The Peterhead Prison Museum has proven to be a real hit with many people in the North-east and from further afield.
And no one is happier to see that success than one of the former prison officers who, famously, was taken hostage there.
Jackie Stuart is probably the best known face ever to have worked at the prison.
The 87-year-old was involved in the infamous prison riot of 1987 when he was snatched and held hostage.
Now 30 years later, Jackie is back at the old jail and helping with the guided tours.
He said: “It is great to be back at the prison where I spent a lot of my working life.
“I have some great memories and I hope that visitors like it.”
After the old Peterhead Prison opened last year as a museum, Jackie and a few other former guards offered their services to the new tourist attraction.
Jackie said: “I love going back to help out. So many people from Britain and around the world have come to the museum.
“I enjoy being asked questions by the visitors about my time there, especially the riot which a lot of people remember it for.”
During the riot, Jackie was stabbed three times and hit with a chair leg. But despite that, he recalls it as a positive experience.
“I remember the day I was taken hostage with another prison officer like it was yesterday.
“I was stabbed three times throughout the ordeal, twice in the arms and once in the side, but to be honest I didn’t really feel much.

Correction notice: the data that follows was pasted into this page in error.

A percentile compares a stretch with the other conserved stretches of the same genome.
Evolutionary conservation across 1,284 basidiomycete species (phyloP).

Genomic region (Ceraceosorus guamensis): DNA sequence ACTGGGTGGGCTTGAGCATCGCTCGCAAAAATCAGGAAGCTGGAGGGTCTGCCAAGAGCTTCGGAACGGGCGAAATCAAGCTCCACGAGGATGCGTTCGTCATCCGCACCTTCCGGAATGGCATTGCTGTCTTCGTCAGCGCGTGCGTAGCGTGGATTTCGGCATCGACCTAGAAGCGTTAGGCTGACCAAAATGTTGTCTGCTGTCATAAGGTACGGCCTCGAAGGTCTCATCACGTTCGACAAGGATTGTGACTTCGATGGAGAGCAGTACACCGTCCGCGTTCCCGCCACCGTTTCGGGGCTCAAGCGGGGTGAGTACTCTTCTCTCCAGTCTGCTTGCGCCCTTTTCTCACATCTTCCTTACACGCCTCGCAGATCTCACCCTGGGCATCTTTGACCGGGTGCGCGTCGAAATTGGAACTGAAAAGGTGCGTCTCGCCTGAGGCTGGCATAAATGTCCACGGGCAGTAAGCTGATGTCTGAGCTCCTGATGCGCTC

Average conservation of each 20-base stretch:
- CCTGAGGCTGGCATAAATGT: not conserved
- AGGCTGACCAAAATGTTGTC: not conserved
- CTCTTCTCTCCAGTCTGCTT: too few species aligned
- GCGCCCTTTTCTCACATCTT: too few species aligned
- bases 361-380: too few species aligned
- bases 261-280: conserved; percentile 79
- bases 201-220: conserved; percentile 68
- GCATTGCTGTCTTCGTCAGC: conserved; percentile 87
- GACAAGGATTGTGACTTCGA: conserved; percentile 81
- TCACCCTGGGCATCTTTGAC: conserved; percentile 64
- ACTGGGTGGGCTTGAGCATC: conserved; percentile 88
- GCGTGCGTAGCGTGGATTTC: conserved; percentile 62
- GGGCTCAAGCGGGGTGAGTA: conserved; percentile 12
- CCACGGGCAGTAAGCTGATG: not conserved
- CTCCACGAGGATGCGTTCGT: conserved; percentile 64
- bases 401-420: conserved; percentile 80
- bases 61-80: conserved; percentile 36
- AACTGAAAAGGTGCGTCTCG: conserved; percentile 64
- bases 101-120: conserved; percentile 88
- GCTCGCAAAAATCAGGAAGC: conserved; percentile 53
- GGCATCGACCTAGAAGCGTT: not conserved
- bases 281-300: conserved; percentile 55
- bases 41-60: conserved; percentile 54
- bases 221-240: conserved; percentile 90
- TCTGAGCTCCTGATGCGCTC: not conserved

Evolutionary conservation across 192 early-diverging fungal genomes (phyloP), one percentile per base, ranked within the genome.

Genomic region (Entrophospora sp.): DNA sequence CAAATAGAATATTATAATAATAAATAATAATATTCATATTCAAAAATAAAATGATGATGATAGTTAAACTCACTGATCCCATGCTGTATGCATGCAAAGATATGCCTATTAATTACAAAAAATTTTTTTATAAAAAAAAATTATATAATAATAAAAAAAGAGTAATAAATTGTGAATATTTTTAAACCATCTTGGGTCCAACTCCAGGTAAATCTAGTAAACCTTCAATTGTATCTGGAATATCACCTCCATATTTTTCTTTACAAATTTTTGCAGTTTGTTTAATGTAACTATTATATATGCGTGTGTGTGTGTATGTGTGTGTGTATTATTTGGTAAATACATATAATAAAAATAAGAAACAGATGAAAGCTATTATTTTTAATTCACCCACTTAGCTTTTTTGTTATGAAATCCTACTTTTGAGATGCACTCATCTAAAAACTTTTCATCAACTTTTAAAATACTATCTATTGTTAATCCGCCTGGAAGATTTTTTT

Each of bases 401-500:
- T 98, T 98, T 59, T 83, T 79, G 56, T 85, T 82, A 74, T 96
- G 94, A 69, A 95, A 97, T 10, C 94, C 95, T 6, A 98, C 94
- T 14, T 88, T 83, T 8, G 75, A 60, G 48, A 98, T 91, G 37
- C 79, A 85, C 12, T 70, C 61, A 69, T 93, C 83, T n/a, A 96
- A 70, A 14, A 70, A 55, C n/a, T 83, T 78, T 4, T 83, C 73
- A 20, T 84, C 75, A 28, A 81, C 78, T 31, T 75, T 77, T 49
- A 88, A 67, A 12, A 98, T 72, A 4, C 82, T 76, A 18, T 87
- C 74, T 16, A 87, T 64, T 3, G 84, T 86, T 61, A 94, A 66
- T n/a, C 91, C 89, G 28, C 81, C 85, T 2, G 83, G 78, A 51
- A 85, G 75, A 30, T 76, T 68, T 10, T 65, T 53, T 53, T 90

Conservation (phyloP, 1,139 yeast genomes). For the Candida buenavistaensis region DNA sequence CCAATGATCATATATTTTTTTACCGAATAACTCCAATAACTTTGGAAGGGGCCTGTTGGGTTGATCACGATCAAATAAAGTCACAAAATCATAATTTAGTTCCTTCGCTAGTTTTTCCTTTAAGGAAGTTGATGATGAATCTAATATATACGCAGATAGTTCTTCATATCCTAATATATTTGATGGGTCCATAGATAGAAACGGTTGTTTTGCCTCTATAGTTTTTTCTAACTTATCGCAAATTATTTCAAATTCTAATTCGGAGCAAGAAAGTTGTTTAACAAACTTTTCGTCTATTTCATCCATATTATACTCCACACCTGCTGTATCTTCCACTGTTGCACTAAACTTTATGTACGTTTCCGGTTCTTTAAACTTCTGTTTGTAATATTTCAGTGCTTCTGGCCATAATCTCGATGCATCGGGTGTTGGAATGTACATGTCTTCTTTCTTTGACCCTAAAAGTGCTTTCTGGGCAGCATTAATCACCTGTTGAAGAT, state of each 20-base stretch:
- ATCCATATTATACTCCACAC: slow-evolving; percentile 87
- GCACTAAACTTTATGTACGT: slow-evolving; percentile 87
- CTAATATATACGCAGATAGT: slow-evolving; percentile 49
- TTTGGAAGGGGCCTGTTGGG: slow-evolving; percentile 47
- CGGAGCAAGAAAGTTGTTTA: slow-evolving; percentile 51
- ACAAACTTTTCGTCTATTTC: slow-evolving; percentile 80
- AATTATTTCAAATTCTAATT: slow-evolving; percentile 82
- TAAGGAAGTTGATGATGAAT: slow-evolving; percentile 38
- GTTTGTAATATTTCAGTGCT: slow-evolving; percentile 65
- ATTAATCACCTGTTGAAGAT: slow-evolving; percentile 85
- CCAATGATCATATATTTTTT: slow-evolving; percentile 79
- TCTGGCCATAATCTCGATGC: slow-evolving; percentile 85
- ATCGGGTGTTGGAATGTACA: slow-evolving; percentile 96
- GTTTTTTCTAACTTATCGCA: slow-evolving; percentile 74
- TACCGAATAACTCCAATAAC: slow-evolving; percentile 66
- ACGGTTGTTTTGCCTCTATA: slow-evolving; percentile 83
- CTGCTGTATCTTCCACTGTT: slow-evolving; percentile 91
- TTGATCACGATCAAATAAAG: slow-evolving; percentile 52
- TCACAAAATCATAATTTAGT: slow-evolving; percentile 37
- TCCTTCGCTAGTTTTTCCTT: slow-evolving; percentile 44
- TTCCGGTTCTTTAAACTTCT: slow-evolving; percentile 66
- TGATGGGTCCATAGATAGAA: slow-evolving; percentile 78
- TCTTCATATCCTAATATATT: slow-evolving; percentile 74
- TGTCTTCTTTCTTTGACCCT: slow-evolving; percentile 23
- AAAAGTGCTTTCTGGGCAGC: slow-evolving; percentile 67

“They even hit me with a chair leg and put it round my throat at one point.
“Some people may say it would have been horrific but it was an experience I will never forget it,” said Jackie.
The Peterhead resident is thankful to Alex Geddes, facility development co-ordinator at the prison, for his help in getting many of the former guards to offer their assistance.
Jackie added: “It is great that someone has done something to the former prison as it was just lying empty.
“Now it is a great museum which so many from all around enjoy.
“Having the ex-officers come and help out also adds to the experience I think. Although it was just our job, so many people are interested in what actually went on.”
With more than 50,500 visitors since the museum opened, Alex and his team are glad to have the services of Jackie and the other former guards.
He said: “To have Jackie and his colleagues come and help is a great boost for the centre as a whole.
“The people visiting hear the stories of the guards on the audio tours so to meet them at the end is great.
“Altogether we have seven guards who come and help, and we couldn’t attract the numbers we do without them.”